Pimp Your Broth: 6 Tips To Take Your Broth From Good to Great

as it sets, a thick layer of congealed fat forms...tasty

as it sets, a thick layer of congealed fat forms…tasty

If you’re a member of the Weston A Price or Paleo/Primal movements (jeez, we foodies do love to label ourselves eh?!), then you’re probably familiar with the concept of bone broth as a superfood.

Both camps advocate regular consumption because it turns out that sticking animal bones in a pot and boiling them for umpteen hours results in a nourishing tonic full of gelatin, calcium, magnesium and other essential minerals.

Every Sunday we roast a chicken and the carcass goes into the pot. Twelve hours later (you can simmer your broth for up to 48 hours if you so wish) it’s a bubbling, aromatic, dark brown nectar.

I make about a gallon of the stuff a week so hubs and I can have at least a cup a day

I make about a gallon of the stuff a week so hubs and I can have at least a cup a day

If you’re shrugging your shoulders about now and thinking “huh, big deal” then fair enough, you know how to make broth.

(If you don’t and you want some good recipes check here, here or here)

But I want to share a few words of wisdom on how to take your broth to the next level.

Those little added touches you might not have tried that will help make it tastier and healthier.

this is breakfast in our house

this is breakfast in our house

1. Add some cloves.

I toss a few of these in along with some black peppercorns and the result is a spicy, flavourful broth with an extra kick. Also cloves are antibacterial, anti-inflammatory and great for the immune system. If you think you’re getting the latest cold/flu bug then cloves in your broth are a must.

2. Sprinkle in seaweed.

I made fish broth once. It stank and tasted foul. However it was so full of healthy iodine and extremely good for the thyroid that I forced myself to choke it down.


I boiled these babies, eyes and all

While it’ll be a cold day in hell before I boil up some dead fish again, I still want that iodine kick so I get it by adding edible seaweed to my chicken broth. I add a few strips of dried dulse (kelp would also be a good choice) to the bones right at the start, before it comes to a boil, and let the weed do its thing.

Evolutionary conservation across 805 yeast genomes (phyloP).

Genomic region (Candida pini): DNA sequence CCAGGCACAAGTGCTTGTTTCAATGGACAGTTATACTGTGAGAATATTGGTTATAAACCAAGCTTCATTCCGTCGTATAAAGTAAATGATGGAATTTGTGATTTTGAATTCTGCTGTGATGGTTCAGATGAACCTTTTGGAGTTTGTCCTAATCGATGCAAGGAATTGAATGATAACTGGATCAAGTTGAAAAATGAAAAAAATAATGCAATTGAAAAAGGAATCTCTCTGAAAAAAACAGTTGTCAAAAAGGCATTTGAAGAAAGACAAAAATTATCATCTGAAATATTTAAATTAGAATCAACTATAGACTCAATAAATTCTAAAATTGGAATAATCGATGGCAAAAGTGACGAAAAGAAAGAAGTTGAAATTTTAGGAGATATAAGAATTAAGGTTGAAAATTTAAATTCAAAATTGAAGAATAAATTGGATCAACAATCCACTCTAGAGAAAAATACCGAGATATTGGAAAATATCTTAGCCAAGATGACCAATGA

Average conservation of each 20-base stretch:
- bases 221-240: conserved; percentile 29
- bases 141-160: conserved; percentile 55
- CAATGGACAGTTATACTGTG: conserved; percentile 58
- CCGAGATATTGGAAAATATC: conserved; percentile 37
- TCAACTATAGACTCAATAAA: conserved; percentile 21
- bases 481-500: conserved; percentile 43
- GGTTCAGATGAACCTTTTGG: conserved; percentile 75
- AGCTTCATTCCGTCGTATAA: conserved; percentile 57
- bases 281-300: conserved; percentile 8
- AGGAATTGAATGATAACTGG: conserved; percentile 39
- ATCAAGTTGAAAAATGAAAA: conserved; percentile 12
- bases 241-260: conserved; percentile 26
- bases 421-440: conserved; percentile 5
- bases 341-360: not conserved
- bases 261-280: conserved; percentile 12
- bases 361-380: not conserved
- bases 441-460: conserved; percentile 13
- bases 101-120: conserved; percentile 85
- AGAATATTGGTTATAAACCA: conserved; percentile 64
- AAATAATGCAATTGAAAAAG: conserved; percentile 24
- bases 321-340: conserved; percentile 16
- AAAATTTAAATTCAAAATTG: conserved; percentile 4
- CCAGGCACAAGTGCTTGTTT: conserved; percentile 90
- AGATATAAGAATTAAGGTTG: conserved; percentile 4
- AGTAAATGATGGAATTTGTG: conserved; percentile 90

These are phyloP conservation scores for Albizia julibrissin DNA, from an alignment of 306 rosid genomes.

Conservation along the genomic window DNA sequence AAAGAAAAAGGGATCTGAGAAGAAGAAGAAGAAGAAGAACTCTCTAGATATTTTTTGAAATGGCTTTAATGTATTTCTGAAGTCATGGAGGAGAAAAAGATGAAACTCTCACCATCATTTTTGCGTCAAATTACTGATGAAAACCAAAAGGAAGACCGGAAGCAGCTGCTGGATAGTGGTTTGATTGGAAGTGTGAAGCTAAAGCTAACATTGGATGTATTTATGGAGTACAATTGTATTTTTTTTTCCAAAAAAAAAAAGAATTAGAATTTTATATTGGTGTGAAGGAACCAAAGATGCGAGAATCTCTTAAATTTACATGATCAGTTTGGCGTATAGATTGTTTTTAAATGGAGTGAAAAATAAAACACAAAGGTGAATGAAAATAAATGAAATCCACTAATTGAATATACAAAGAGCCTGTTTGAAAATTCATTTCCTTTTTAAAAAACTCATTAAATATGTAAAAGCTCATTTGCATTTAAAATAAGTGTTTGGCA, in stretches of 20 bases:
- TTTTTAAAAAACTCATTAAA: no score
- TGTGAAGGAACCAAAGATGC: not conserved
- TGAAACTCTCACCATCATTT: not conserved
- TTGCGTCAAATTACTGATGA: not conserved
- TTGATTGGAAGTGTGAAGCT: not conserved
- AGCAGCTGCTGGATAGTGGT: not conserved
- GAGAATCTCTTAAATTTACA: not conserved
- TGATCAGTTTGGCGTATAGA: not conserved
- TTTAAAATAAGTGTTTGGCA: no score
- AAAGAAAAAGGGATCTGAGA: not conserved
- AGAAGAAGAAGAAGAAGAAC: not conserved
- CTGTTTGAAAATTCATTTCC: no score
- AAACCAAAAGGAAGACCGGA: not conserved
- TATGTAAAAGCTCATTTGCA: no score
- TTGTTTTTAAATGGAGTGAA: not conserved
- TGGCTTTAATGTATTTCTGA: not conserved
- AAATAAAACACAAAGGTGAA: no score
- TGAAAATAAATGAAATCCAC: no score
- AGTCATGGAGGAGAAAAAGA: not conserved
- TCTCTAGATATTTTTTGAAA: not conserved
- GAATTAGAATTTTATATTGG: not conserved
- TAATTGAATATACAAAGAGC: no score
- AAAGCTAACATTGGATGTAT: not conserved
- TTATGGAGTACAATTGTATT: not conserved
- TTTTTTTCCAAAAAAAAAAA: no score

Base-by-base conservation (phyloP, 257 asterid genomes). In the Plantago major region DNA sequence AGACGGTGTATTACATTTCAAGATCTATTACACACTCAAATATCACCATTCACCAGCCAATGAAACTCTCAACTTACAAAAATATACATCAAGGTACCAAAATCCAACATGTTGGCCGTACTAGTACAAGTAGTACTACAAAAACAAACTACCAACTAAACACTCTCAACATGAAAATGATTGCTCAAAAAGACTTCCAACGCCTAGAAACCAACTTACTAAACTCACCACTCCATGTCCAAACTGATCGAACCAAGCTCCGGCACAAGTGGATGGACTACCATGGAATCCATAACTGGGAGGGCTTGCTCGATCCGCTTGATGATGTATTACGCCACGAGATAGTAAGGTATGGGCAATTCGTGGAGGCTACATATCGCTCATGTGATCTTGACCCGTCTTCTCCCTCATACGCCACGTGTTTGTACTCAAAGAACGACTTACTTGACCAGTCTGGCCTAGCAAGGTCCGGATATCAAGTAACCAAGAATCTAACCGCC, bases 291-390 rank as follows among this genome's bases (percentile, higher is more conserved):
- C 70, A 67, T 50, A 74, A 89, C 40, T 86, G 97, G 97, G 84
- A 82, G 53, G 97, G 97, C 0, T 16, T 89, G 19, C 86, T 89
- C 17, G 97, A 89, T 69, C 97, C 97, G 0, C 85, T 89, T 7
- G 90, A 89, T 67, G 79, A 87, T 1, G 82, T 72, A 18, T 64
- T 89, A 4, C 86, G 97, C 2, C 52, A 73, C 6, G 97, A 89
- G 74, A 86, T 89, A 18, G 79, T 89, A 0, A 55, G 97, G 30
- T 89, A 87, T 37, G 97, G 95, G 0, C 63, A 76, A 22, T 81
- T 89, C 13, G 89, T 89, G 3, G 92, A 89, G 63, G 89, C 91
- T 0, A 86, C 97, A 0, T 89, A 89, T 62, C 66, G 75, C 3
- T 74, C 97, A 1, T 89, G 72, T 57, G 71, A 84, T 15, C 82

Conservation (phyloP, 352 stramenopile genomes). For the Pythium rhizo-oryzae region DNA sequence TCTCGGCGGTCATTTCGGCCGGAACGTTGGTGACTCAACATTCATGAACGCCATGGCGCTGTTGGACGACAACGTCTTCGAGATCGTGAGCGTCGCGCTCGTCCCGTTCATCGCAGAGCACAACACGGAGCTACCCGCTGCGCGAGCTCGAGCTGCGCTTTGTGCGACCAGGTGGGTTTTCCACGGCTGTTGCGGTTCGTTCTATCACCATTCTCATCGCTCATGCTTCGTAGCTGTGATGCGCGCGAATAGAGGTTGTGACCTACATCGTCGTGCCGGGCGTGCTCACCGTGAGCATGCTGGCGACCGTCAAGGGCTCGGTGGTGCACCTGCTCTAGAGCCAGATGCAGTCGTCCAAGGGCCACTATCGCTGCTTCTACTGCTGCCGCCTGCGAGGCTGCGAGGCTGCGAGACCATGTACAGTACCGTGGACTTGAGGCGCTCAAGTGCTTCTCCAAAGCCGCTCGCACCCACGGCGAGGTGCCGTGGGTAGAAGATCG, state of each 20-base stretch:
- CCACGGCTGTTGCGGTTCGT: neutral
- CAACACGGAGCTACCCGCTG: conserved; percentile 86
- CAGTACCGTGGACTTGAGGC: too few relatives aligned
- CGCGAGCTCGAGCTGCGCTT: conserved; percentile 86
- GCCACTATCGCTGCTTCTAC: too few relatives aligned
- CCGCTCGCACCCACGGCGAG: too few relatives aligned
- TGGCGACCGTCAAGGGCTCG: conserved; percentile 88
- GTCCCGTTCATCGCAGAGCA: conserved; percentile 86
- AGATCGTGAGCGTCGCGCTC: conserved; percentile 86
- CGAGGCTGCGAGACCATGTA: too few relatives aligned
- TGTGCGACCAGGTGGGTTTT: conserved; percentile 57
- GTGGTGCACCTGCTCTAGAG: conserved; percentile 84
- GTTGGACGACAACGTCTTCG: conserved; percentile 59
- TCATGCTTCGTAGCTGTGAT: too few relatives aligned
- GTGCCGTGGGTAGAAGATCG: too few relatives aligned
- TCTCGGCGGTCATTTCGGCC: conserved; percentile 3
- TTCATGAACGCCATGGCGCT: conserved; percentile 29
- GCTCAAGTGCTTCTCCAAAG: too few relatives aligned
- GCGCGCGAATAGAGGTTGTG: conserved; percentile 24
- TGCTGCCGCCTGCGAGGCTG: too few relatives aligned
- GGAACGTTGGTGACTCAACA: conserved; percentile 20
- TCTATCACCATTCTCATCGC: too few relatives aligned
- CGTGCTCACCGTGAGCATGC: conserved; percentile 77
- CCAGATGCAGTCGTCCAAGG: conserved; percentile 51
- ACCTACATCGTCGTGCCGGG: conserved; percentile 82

You might not be able to taste it but your thyroid knows it’s there, and is thanking you.

3. Vinegar is vital

….if you want maximum nutrition from your stock. This is because vinegar helps leach out minerals from the bones. I use about two tbsps per gallon of broth. Any vinegar will do so choose your favourite. I usually go for apple cider vinegar but you could experiment with balsamic or even red wine vinegar. Apparently plain white vinegar results in a bitter broth so perhaps stay away from that one.

4. Dem bones

While my chicken roasting always happens on a Sunday (what can I say? I’m a Type A creature of habit), we will occasionally have some thighs or drumsticks during the week.

last Sunday's chicken

last Sunday’s masala chicken

When we do, I simply freeze the leftover bones and, when Sunday rolls around, toss them in the pot along with the more recent carcass. The more bones, the better your broth because more bones mean more gelatin, more minerals and more glucosamine so don’t let any go to waste. Your body needs them!

5. Mix it up

Your broth can be a great opportunity to mix it up with some interesting flavour combos. Although lamb is not my favourite meat (it’s a bit too gamey for a recovering vegetarian), we had some good quality New Zealand stuff in the freezer that I dug out one night and made into a delicious herby roast.

like this!

eh voila, the herby roast

Afterwards the bones went into the pot for broth. To take the edge off and make the resulting broth more palatable, I threw a tbsp of dried rosemary leaves in there too. It worked. Other pairings that I’ve had great success with are chicken bones and fresh tarragon and chicken with cilantro leaves. Have a favourite herb? Throw it in.

6. Go heavy on the garlic and onions

This is especially pertinent if you’re making your broth to ward off the cold/flu as garlic and onion are legendary immune system boosters. I use at least two large white onions in my broth and pretty much a whole bulb of garlic. You don’t need to worry about peeling it carefully. I usually just score the sides of the bulb, smash it a bit and chuck it in.